Taliban agree to reduce violence in Afghanistan, according to Ambassador Khalilzad

WASHINGTON: In a recent announcement from Zalmay Khalilzad, the United States Special Representative in Afghanistan, the Taliban has come to an agreement to reduce casualties and violence in the country, promising to adhere to the terms of the peace agreement with the Trump Administration.

Khalilzad stated that “at present too many Afghans are dying”, with at least 429 pro-government forces and 134 civilians being killed in September alone, adding that “with the reset, we expect that number to drop significantly”. According to the Ambassador, he and General Austin Miller – commander of the United States forces in Afghanistan – met several times with the Taliban to ensure that they are “strictly adhering” to the terms of their agreement, which included a mutually agreed ceasefire period during the negotiations.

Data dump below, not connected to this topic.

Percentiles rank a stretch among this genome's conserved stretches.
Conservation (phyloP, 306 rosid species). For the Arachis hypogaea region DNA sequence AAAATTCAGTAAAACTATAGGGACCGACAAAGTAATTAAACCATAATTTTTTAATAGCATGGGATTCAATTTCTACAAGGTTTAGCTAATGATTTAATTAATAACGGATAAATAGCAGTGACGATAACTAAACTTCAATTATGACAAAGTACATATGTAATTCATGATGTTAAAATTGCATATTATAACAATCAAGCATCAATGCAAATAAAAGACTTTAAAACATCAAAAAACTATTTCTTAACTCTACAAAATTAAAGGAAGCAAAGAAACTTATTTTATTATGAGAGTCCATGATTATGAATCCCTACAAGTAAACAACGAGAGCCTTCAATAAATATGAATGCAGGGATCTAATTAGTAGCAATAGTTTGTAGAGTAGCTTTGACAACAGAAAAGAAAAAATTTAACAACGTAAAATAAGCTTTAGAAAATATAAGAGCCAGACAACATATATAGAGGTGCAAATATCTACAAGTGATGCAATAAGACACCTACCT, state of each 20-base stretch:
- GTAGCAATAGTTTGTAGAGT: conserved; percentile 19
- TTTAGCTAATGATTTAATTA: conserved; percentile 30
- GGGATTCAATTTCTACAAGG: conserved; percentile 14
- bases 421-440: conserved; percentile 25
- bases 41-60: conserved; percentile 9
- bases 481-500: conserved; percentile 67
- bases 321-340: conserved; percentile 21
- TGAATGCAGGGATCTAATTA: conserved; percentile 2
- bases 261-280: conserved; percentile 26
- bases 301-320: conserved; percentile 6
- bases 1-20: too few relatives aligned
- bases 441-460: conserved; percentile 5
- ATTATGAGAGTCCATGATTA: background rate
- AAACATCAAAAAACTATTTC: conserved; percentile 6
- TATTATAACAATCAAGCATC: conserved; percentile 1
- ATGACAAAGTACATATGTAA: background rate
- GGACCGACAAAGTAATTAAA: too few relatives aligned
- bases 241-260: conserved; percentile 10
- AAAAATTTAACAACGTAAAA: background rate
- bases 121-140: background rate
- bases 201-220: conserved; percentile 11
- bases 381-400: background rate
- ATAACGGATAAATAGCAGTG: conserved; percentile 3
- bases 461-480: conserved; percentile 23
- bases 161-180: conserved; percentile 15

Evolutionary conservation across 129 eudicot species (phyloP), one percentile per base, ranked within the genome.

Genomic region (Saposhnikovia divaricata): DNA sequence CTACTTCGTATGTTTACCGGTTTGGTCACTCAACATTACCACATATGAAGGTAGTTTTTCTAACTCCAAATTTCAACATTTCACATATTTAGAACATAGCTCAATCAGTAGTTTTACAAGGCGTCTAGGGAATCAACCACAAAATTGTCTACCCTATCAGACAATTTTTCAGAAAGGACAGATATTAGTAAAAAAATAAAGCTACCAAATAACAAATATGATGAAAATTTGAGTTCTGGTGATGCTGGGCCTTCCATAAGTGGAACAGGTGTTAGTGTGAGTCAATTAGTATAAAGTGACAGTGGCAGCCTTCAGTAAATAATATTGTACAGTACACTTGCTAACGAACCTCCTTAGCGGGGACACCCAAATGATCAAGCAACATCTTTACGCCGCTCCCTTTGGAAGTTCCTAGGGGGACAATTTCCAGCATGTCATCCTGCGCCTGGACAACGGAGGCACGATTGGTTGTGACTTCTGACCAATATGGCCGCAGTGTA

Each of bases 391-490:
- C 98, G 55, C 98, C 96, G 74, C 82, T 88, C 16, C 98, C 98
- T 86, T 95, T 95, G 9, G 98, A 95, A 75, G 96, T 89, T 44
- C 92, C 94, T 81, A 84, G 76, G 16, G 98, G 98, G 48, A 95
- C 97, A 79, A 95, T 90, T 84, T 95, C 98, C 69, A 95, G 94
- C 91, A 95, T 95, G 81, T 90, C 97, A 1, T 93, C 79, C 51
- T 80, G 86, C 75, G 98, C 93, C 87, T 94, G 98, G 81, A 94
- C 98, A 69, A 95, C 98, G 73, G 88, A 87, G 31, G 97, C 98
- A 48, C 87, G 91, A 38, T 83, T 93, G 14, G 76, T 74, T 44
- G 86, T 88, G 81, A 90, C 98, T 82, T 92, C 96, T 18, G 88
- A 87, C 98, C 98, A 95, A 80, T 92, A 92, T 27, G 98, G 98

According to Khalilzad “attacks have been on the rise in recent weeks, threatening the peace process and alarming the Afghan people”, as the sudden surge in unmitigated violence threatened to erode the peace process. Under the terms of the historic peace agreement between the United States and the Taliban, brokered by Khalilzad after nearly two decades of fighting, the Taliban agreed to a “conditional” peace deal, promising to halt operations against Western forces, and not allowing Afghan soil to be used to harbour terrorists.

While the Taliban did not explicitly agree to end violence against the internationally recognised government in Kabul, they agreed to being open to discussing a “permanent and comprehensive ceasefire” in peace talks – and with the talks ongoing, it has been reported that little progress has been made to bridge the differences between the Kabul-led government and the Taliban.